"Doge" dog who inspired memes and Musk's favorite cryptocurrency passes away

Sakura, Japan - The Japanese dog whose photo inspired a generation of memes and the Dogecoin cryptocurrency now valued at $23 billion died on Friday, her owner said.

Atsuko Sato announced that Kabosu, her beloved shiba inu who inspired a generation of memes, has passed away.
Atsuko Sato announced that Kabosu, her beloved shiba inu who inspired a generation of memes, has passed away.  © PHILIP FONG / AFP

"She quietly passed away as if asleep while I caressed her," Atsuko Sato wrote on her blog, thanking the fans of her shiba inu called Kabosu – the face of the Doge meme.

"I think Kabo-chan was the happiest dog in the world. And I was the happiest owner," Sato wrote.

As a rescue dog, Kabosu's real birthday was unknown but Sato estimated her age at 18, past the average lifespan for a shiba inu, with her birthday celebrated in November.

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In 2010, two years after adopting Kabosu from a puppy mill where she would otherwise have been put down, Sato took a picture of her pet crossing her paws on the sofa.

She posted that image – with the fluffy shiba inu giving the camera a beguiling look – on her blog, from where it spread to online forum Reddit and became a meme that bounced from college bedrooms to office e-mail chains.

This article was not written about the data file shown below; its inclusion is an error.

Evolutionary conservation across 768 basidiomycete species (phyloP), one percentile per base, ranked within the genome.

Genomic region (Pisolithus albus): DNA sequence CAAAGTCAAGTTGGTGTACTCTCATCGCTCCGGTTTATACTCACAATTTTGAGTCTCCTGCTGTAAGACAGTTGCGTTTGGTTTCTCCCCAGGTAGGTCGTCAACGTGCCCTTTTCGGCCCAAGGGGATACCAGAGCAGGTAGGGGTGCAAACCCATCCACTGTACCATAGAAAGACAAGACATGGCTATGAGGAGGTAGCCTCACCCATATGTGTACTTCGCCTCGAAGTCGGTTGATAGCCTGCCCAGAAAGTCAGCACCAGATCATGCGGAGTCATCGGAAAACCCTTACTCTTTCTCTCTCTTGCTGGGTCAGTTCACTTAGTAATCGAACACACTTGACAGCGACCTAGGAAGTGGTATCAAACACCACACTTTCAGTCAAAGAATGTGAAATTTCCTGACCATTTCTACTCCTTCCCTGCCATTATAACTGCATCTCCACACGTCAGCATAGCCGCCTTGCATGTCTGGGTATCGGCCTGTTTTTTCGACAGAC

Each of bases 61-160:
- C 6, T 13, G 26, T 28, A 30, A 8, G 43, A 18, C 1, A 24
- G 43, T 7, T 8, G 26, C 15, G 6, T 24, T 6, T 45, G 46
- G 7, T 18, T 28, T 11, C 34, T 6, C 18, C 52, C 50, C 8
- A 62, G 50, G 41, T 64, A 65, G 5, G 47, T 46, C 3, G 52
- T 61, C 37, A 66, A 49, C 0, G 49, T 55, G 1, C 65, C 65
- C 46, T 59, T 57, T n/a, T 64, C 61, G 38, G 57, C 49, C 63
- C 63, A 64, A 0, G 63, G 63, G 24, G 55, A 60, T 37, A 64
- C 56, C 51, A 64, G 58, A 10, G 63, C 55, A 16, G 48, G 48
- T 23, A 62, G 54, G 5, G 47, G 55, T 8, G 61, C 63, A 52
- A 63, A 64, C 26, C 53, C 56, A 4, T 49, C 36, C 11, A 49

The memes typically used goofy broken English to reveal the inner thoughts of Kabosu.

The picture also later became an NFT digital artwork that sold for $4 million and inspired Dogecoin, which was started as a joke by two software engineers and is now the eighth-most valuable cryptocurrency with a market capitalization of $23 billion.

"Doge" Kabosu leaves mark on history

Kabosu was the inspiration for Dogecoin, which started off as a joke and now boasts a market capitalization of $23 billion.
Kabosu was the inspiration for Dogecoin, which started off as a joke and now boasts a market capitalization of $23 billion.  © Unsplash/Kanchanara

Dogecoin has been backed by hip-hop star Snoop Dogg, Shark Tank entrepreneur Mark Cuban, and Kiss bassist Gene Simmons.

But its most keen supporter is probably Elon Musk, who jokes about the currency on X and hails it as "the people's crypto."

Dogecoin has also inspired a plethora of other cheap and highly volatile "memecoins", including the spin-off Shiba Inu and others based on dogs, cats, or Donald Trump.

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Kabosu fell ill with leukemia and liver disease in late 2022, and Sato said in a recent interview with AFP in her home of Sakura, east of Tokyo, that the "invisible power" of prayers from fans worldwide helped her pull through.

The 62-year-old Sato said she had become so used to "unbelievable" events that, when Tesla boss Musk changed the icon for Twitter (now X) to Kabosu's face last year, she "wasn't even that surprised."

"In the last few years I've been able to connect the online version of Kabosu, all these unexpected things seen from a distance, with our real lives," she told AFP.

A $100,000 statue of Kabosu and her sofa crowdfunded by Own The Doge, a crypto organization dedicated to the meme, was unveiled in a park in Sakura in November last year.

Sato and Own The Doge have also donated large sums to international charities, including more than $1 million to Save the Children. The NGO says it is "the single largest crypto contribution" it has ever received.

Cover photo: Collage: Philip FONG / AFP & Unsplash/Kanchanara

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